Several departments reported breaches with two breaches affecting ministers offices reported by the privy council office from 2017 and 2018; one breach reported by Public Services and Procurement Canada from 2019; and one breach reported by the department for Women and Gender Equity from 2019. None of the breaches aside from the incident involving Global Affairs were flagged to the commissioner.

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Not all departments provided answers. The Department of National Defence cited the upheaval of work arrangements due to the coronavirus as an explanation. Due to the unprecedented COVID-19 situation, public servants are required to work remotely and have limited access to the tools and files required. At this time, National Defence is unable to prepare and validate a comprehensive response, DND wrote.

Employment and Social Development Canada also declined to answer Angus question for their part, citing both the privacy act as well as policies and guidelines from the Treasury Board. Ministers Offices do not fall within the definition of a government institution, ESDC wrote in their response.

The federal government has previously refused to disclose publicly whether the PMO or most cabinet ministers offices had experienced privacy breaches, as reported by The Logic earlier this year. The outlet noted in January that federal privacy commissioner Daniel Therrien didnt have jurisdiction over those offices, leaving the public in the dark about potential information compromises within them.

The feds pledged a review and modernization of the nearly four-decade old Privacy Act in 2016. That year, the Standing Committee on Access to Information, Privacy and Ethics conducted a study and issued a report, in which Therrien recommended that the Privacy Act be amended to cover all government institutions including Ministers offices and the PMO. There is personal information held in ministers offices and the PMO that is extremely relevant to service delivery and how rights are delivered, Therrien was cited as saying. It shouldnt matter whether the information rests in the bureaucracy or in a ministers office if its the same kind of information that can potentially be used for the same statutory purposes.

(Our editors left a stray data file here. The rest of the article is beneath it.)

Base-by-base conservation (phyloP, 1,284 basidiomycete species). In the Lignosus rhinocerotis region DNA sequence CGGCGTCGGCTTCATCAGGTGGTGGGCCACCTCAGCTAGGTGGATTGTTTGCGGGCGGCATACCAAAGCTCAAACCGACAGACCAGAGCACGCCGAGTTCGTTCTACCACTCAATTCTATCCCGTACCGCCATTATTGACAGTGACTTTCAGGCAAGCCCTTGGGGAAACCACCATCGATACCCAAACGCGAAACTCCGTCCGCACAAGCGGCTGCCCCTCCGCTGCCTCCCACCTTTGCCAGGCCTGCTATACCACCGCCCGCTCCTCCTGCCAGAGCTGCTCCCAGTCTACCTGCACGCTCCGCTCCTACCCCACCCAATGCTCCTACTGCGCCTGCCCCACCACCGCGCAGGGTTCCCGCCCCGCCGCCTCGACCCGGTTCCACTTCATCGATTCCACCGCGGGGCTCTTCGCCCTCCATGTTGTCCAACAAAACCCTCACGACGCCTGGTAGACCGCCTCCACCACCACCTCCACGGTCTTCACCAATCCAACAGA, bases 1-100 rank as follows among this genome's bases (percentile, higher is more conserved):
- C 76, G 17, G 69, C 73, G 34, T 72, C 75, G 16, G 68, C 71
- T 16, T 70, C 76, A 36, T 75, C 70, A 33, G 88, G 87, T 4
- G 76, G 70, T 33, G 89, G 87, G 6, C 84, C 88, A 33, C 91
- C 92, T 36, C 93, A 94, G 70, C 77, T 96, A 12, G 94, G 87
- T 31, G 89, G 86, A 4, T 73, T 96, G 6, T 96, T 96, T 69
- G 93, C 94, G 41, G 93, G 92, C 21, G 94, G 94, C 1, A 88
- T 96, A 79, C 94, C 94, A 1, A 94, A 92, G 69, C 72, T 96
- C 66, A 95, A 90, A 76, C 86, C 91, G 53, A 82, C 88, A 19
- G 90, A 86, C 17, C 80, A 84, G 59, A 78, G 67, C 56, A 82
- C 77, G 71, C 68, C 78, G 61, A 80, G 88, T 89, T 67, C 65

The idea was backed by a number of witnesses who participated in the committees examination process, as well as by the committee itself. (The governments response, written by then-Justice Minister Jody Wilson-Raybould, did not commit in their response to any specific recommendations.)

There is personal information held or could be held in these offices that is not currently protected, Chantal Bernier, the former interim privacy commissioner for Canada, argued in the 2016 report. When you look at the fact that the government in power, the ministers, the Prime Minister, do exercise the powers of government, they should be held to the standards of the Privacy Act to collect, use, or disclose that information.

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Breach within Global Affairs affected minister's office in 2017-18, sparked report to privacy commissioner - iPolitics.ca